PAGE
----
- The Abridged series in general has dried up in popularity over time. While the original juggernauts that started the genre like Yu-Gi-Oh Abridged and DBZ Abridged are still well-regarded, very few others have attained anywhere near their popularity and the concept is typically seen as worn out, with few series doing anything to set themselves apart from the crowd. The genre has been slowly but steadily replaced with the "Ment" genre (started by shows like Code Ment), which, thanks it's very conventions such as having only one or two voice actors, tends to only be tackled by more dedicated and skilled creators.
- The whole 'reply girl' trend was completely wiped out by the severe backlash the users involved recieved and YouTube retiring the video response function.
- The Star Wars vs. Star Trek debates became this. One of the oldest discussion topics on the internet, it once had its own forum on Usenet, and countless Cross Over stories were written by the topic. The debate began to falter after various scientifically-oriented fans started crunching numbers, and came to a conclusion suggesting that a lone Star Destroyer could probably solo the entire Federation fleet - to say nothing of the massive disparity in resources between the two traditional sides (the 150-planet Federation is a whole two tiers below the million-planet Empire on the Kardashev Scale). Debates over the veracity of these calculations were then squashed by official material that provided statistics that were, if anything, higher than the usual claims. Since then, any given debate between the two sides tends to deliberately ignore the difference, analyze unusual situations (Voyager is replaced by a Star Destroyer, what happens?), or go for humor, with many of the traditional forms having been salted. Any remaining debate was completely driven into the ground by several individuals who tried to turn it into a debate about what was or wasn't canon in the two franchises, which the vast majority of fans simply didn't give a shit about. Most importantly, George Lucas has gone on record by saying that Star Wars owes part of its success to the path that Star Trek help pave. Thus, he considers the rivalry absurd. The debate may be seeing something of a resurgence thanks to the more technologically advanced Star Trek reboot, along with Disney disavowing the Star Wars Expanded Universe and all supplementary materials, though it's doubtful that it'll achieve the same fervour as in the late 90s and early 00s.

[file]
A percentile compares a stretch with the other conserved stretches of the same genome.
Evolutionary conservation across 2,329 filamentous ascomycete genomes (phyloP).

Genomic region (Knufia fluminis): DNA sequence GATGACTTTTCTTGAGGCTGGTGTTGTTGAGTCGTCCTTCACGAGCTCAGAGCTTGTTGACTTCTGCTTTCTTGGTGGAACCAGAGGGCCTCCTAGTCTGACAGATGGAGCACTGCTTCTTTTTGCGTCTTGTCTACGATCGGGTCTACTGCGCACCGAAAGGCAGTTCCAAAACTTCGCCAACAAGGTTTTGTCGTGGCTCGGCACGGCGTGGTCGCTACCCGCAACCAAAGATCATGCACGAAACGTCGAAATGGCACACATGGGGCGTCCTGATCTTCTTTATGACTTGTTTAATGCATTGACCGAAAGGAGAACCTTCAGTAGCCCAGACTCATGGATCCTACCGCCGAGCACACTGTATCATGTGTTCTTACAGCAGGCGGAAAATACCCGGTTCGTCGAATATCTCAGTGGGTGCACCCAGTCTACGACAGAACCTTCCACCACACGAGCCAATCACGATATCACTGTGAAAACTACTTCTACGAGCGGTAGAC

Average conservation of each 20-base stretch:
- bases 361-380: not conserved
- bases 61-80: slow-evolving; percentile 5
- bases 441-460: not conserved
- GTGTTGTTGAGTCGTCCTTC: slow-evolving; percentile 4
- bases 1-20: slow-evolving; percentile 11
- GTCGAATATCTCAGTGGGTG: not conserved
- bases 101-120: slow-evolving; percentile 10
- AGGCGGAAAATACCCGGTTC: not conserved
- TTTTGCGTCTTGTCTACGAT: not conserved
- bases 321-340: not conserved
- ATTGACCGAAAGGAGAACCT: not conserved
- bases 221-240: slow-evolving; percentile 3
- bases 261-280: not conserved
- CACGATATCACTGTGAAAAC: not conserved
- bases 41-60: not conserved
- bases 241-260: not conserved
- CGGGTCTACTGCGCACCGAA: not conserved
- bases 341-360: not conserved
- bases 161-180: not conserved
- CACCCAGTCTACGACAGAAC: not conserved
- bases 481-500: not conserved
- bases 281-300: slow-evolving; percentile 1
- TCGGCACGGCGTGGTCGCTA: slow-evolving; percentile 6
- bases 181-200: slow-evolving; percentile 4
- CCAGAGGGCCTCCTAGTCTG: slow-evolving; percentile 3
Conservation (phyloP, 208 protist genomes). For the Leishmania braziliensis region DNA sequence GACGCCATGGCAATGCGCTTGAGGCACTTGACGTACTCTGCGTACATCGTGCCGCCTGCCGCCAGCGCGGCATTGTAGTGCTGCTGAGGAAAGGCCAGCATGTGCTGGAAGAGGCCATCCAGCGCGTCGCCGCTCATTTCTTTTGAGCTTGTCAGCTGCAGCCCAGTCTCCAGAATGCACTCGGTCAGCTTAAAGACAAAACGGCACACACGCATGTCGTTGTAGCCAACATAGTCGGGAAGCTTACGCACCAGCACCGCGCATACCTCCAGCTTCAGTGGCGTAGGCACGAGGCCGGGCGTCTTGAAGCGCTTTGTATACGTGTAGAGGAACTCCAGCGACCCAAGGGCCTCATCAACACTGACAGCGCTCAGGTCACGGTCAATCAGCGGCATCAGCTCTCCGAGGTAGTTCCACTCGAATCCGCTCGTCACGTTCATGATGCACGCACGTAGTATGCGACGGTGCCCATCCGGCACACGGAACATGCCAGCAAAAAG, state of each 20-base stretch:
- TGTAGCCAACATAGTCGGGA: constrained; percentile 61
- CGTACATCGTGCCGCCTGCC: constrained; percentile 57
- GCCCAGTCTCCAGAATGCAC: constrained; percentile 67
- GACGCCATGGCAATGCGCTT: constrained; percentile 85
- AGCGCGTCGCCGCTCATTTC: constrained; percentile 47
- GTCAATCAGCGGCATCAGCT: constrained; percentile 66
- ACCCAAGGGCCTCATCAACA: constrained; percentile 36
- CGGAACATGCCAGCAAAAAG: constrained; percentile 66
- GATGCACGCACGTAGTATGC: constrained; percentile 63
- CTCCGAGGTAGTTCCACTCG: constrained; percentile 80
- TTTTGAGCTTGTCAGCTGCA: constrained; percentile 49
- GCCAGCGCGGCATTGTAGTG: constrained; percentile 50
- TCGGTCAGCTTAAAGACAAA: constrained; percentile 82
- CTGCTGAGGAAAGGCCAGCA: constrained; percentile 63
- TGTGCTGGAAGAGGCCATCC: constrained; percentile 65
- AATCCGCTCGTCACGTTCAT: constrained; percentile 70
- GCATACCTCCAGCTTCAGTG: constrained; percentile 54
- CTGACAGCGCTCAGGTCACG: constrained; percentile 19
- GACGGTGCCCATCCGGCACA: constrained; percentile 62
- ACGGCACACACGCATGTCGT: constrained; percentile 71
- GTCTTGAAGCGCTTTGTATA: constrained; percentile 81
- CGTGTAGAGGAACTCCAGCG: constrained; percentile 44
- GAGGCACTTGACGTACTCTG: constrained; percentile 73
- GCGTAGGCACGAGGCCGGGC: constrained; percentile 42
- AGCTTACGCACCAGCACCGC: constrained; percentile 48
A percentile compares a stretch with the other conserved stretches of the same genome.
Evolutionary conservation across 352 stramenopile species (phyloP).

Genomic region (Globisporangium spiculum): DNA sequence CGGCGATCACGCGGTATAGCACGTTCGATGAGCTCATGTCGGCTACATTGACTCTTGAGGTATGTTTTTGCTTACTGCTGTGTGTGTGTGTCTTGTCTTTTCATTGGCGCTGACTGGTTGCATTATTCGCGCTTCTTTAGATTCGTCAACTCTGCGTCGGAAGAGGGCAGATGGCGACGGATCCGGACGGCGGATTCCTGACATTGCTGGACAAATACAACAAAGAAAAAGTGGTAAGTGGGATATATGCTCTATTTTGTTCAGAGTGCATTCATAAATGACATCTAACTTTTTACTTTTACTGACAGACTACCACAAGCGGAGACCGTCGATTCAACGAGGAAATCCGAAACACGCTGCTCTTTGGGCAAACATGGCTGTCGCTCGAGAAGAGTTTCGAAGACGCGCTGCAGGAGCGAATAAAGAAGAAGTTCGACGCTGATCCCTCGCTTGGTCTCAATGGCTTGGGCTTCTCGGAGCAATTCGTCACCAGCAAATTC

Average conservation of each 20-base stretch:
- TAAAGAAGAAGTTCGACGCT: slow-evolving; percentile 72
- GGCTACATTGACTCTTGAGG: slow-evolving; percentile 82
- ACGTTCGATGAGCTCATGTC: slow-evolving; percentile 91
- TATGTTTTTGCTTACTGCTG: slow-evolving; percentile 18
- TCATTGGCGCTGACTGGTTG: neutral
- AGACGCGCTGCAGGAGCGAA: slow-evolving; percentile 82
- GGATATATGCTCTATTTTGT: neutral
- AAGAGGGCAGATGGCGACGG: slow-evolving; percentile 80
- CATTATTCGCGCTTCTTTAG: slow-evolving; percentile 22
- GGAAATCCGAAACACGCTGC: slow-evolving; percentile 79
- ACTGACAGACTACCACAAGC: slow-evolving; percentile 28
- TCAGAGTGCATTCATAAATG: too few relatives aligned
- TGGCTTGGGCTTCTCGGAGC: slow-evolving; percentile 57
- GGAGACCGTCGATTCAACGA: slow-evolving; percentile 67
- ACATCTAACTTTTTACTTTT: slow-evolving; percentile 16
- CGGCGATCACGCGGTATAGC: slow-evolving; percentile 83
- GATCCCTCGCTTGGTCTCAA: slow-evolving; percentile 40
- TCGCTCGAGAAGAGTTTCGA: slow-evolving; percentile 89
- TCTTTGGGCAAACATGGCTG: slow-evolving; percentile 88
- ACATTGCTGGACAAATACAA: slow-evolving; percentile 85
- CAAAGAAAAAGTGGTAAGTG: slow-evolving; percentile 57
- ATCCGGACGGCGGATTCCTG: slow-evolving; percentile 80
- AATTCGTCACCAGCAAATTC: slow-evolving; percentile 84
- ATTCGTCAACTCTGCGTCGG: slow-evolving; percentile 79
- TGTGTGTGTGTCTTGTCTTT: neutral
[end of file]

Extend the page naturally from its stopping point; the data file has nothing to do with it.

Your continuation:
- Because the lifecycle of a meme is rarely cyclical and often quite rapid, just about any Discredited Meme qualifies. Examples include: "I used to be an adventurer like you, then I took an arrow in the knee.", "The Harlem Shake", and many others. As the internet becomes more mainstream and interconnected, the shelf life of memes becomes shorter and shorter. People declared the Harlem Shake a dead meme after less than a month of it gaining prominence.
- TFWiki.net is well-known for its many running gags. It has a section in its policy page titled "Captions and jokes we're sick of", which lists all of the sites running gags and memes that have died out. Some of said jokes have become so despised by the userbase that mentioning them can get you a revert or even an editing ban if the mods aren't in a good mood.